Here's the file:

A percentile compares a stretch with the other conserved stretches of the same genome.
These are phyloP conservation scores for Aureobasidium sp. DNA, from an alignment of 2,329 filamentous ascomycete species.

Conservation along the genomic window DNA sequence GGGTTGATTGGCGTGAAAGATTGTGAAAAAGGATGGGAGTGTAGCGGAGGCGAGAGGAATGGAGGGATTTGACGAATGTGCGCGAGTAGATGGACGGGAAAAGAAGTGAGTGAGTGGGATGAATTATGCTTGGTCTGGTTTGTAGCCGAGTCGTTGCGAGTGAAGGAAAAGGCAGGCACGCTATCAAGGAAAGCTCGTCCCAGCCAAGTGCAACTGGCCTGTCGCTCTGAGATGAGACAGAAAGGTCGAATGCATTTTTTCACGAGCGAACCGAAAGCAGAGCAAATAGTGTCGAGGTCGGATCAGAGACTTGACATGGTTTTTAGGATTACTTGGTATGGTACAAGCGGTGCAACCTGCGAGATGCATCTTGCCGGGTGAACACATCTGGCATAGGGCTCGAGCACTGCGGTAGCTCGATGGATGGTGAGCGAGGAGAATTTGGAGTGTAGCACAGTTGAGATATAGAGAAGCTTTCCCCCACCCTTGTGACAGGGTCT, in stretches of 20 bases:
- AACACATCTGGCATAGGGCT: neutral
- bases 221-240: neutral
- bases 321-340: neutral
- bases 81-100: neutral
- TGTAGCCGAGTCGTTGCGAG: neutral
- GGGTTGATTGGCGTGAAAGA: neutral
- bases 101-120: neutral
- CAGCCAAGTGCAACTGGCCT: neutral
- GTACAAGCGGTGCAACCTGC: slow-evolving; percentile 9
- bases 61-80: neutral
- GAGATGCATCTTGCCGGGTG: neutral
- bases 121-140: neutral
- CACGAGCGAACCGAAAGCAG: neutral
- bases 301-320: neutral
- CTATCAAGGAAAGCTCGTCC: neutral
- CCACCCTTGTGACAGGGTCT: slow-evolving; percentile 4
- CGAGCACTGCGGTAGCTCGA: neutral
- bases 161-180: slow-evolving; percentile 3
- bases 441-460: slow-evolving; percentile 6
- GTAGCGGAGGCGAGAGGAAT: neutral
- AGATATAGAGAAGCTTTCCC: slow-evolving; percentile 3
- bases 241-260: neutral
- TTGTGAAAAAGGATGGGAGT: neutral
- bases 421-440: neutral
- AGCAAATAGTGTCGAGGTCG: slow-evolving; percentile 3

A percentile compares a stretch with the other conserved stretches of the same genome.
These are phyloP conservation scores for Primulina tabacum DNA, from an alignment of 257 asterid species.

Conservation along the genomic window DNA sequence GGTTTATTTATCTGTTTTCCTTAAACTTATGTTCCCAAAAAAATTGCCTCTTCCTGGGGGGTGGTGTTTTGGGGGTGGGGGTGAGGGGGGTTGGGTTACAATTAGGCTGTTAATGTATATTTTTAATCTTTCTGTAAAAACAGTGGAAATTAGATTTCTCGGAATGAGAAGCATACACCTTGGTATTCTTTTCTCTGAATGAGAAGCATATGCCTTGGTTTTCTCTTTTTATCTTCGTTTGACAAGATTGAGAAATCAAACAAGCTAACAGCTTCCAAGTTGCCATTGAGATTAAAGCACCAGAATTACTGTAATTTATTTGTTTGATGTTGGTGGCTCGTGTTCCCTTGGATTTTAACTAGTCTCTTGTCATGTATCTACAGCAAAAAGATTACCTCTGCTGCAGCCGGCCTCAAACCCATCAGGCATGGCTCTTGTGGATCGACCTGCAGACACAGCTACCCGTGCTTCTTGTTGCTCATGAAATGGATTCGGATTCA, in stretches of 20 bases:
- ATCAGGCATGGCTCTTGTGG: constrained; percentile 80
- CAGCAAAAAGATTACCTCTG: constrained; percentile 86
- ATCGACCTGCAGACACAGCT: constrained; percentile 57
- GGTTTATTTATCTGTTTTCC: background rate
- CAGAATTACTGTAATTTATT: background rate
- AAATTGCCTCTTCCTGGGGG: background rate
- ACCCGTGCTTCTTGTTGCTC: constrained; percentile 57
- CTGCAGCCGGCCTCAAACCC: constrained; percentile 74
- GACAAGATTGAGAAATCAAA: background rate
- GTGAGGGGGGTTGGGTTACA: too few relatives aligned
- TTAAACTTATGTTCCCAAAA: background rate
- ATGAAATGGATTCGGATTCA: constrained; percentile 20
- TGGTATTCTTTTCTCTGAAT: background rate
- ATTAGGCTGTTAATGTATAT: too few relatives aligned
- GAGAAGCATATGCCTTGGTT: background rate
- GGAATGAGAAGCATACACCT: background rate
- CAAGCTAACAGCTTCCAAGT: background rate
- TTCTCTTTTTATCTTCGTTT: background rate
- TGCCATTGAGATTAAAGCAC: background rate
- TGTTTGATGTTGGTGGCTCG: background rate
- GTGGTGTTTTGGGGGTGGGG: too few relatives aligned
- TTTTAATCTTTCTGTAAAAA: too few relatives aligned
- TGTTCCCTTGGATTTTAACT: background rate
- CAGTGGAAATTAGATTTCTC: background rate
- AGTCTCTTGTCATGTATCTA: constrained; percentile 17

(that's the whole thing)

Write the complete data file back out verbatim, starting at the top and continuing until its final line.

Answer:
A percentile compares a stretch with the other conserved stretches of the same genome.
These are phyloP conservation scores for Aureobasidium sp. DNA, from an alignment of 2,329 filamentous ascomycete species.

Conservation along the genomic window DNA sequence GGGTTGATTGGCGTGAAAGATTGTGAAAAAGGATGGGAGTGTAGCGGAGGCGAGAGGAATGGAGGGATTTGACGAATGTGCGCGAGTAGATGGACGGGAAAAGAAGTGAGTGAGTGGGATGAATTATGCTTGGTCTGGTTTGTAGCCGAGTCGTTGCGAGTGAAGGAAAAGGCAGGCACGCTATCAAGGAAAGCTCGTCCCAGCCAAGTGCAACTGGCCTGTCGCTCTGAGATGAGACAGAAAGGTCGAATGCATTTTTTCACGAGCGAACCGAAAGCAGAGCAAATAGTGTCGAGGTCGGATCAGAGACTTGACATGGTTTTTAGGATTACTTGGTATGGTACAAGCGGTGCAACCTGCGAGATGCATCTTGCCGGGTGAACACATCTGGCATAGGGCTCGAGCACTGCGGTAGCTCGATGGATGGTGAGCGAGGAGAATTTGGAGTGTAGCACAGTTGAGATATAGAGAAGCTTTCCCCCACCCTTGTGACAGGGTCT, in stretches of 20 bases:
- AACACATCTGGCATAGGGCT: neutral
- bases 221-240: neutral
- bases 321-340: neutral
- bases 81-100: neutral
- TGTAGCCGAGTCGTTGCGAG: neutral
- GGGTTGATTGGCGTGAAAGA: neutral
- bases 101-120: neutral
- CAGCCAAGTGCAACTGGCCT: neutral
- GTACAAGCGGTGCAACCTGC: slow-evolving; percentile 9
- bases 61-80: neutral
- GAGATGCATCTTGCCGGGTG: neutral
- bases 121-140: neutral
- CACGAGCGAACCGAAAGCAG: neutral
- bases 301-320: neutral
- CTATCAAGGAAAGCTCGTCC: neutral
- CCACCCTTGTGACAGGGTCT: slow-evolving; percentile 4
- CGAGCACTGCGGTAGCTCGA: neutral
- bases 161-180: slow-evolving; percentile 3
- bases 441-460: slow-evolving; percentile 6
- GTAGCGGAGGCGAGAGGAAT: neutral
- AGATATAGAGAAGCTTTCCC: slow-evolving; percentile 3
- bases 241-260: neutral
- TTGTGAAAAAGGATGGGAGT: neutral
- bases 421-440: neutral
- AGCAAATAGTGTCGAGGTCG: slow-evolving; percentile 3

A percentile compares a stretch with the other conserved stretches of the same genome.
These are phyloP conservation scores for Primulina tabacum DNA, from an alignment of 257 asterid species.

Conservation along the genomic window DNA sequence GGTTTATTTATCTGTTTTCCTTAAACTTATGTTCCCAAAAAAATTGCCTCTTCCTGGGGGGTGGTGTTTTGGGGGTGGGGGTGAGGGGGGTTGGGTTACAATTAGGCTGTTAATGTATATTTTTAATCTTTCTGTAAAAACAGTGGAAATTAGATTTCTCGGAATGAGAAGCATACACCTTGGTATTCTTTTCTCTGAATGAGAAGCATATGCCTTGGTTTTCTCTTTTTATCTTCGTTTGACAAGATTGAGAAATCAAACAAGCTAACAGCTTCCAAGTTGCCATTGAGATTAAAGCACCAGAATTACTGTAATTTATTTGTTTGATGTTGGTGGCTCGTGTTCCCTTGGATTTTAACTAGTCTCTTGTCATGTATCTACAGCAAAAAGATTACCTCTGCTGCAGCCGGCCTCAAACCCATCAGGCATGGCTCTTGTGGATCGACCTGCAGACACAGCTACCCGTGCTTCTTGTTGCTCATGAAATGGATTCGGATTCA, in stretches of 20 bases:
- ATCAGGCATGGCTCTTGTGG: constrained; percentile 80
- CAGCAAAAAGATTACCTCTG: constrained; percentile 86
- ATCGACCTGCAGACACAGCT: constrained; percentile 57
- GGTTTATTTATCTGTTTTCC: background rate
- CAGAATTACTGTAATTTATT: background rate
- AAATTGCCTCTTCCTGGGGG: background rate
- ACCCGTGCTTCTTGTTGCTC: constrained; percentile 57
- CTGCAGCCGGCCTCAAACCC: constrained; percentile 74
- GACAAGATTGAGAAATCAAA: background rate
- GTGAGGGGGGTTGGGTTACA: too few relatives aligned
- TTAAACTTATGTTCCCAAAA: background rate
- ATGAAATGGATTCGGATTCA: constrained; percentile 20
- TGGTATTCTTTTCTCTGAAT: background rate
- ATTAGGCTGTTAATGTATAT: too few relatives aligned
- GAGAAGCATATGCCTTGGTT: background rate
- GGAATGAGAAGCATACACCT: background rate
- CAAGCTAACAGCTTCCAAGT: background rate
- TTCTCTTTTTATCTTCGTTT: background rate
- TGCCATTGAGATTAAAGCAC: background rate
- TGTTTGATGTTGGTGGCTCG: background rate
- GTGGTGTTTTGGGGGTGGGG: too few relatives aligned
- TTTTAATCTTTCTGTAAAAA: too few relatives aligned
- TGTTCCCTTGGATTTTAACT: background rate
- CAGTGGAAATTAGATTTCTC: background rate
- AGTCTCTTGTCATGTATCTA: constrained; percentile 17